Fights about "Truth" have been going on for thousands of years, and we're probably not going to entirely fix that problem in the immediate future. We can, though, agree that since science is about ongoing exploration and not about "Truth", it doesn't belong in such confrontations. Evolution is not "Truth" and can't be. Like any scientific story, it is no more and no less than a way to make sense of observations, and is significant only insofar as it does that well and, in so doing, motivates new observations that would in turn lead on to new stories and further new observations.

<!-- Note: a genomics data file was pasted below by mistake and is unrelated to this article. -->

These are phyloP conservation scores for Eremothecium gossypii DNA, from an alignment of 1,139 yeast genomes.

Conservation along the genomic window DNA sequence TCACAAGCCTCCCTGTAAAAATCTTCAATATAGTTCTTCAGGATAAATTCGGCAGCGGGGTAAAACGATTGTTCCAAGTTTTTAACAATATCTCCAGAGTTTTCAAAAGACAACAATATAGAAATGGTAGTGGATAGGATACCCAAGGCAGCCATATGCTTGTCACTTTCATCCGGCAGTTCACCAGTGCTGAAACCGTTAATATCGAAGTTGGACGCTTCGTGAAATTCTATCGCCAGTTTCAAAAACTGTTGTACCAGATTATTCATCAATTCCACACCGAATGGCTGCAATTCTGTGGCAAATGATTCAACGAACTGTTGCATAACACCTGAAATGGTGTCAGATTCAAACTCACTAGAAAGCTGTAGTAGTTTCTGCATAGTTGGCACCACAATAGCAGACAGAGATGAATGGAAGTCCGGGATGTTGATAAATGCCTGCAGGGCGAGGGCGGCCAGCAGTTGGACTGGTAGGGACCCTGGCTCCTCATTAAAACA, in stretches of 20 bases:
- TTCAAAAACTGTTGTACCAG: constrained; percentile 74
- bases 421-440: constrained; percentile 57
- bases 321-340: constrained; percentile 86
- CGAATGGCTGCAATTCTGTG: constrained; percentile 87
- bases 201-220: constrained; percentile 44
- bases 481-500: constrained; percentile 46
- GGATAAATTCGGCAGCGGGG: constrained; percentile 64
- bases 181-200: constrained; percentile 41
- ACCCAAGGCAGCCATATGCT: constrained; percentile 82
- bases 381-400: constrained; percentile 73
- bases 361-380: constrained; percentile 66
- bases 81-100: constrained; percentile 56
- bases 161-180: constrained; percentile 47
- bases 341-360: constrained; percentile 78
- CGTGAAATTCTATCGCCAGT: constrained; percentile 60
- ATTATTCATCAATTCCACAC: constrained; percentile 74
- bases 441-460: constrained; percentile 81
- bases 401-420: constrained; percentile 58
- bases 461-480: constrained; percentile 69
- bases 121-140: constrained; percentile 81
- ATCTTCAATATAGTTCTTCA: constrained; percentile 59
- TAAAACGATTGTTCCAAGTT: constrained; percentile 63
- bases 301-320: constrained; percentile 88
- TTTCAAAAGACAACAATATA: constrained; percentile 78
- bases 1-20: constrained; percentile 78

In these terms, evolution is not only a good scientific story, it is a VERY good one. It accounts for an extraordinary number of observations that are difficult to account for in other ways, and raises a large number of approachable new questions. Moreover, it is a demonstrably useful story in a wide range of contexts.

As Cardinal Schöborn noticed, evolution is not only about "common descent" but also, and perhaps even more importantly, about "an unguided, unplanned process of random variation and natural selection". "Common descent" bothered people for a while but proved useful enough (in the development of medical therapies, among other things) to become over the years a comfortable part of most peoples' own stories.

"Random variation and natural selection" ... makes sense of a lot of observations, raises lots of new interesting questions, and is demonstrably useful.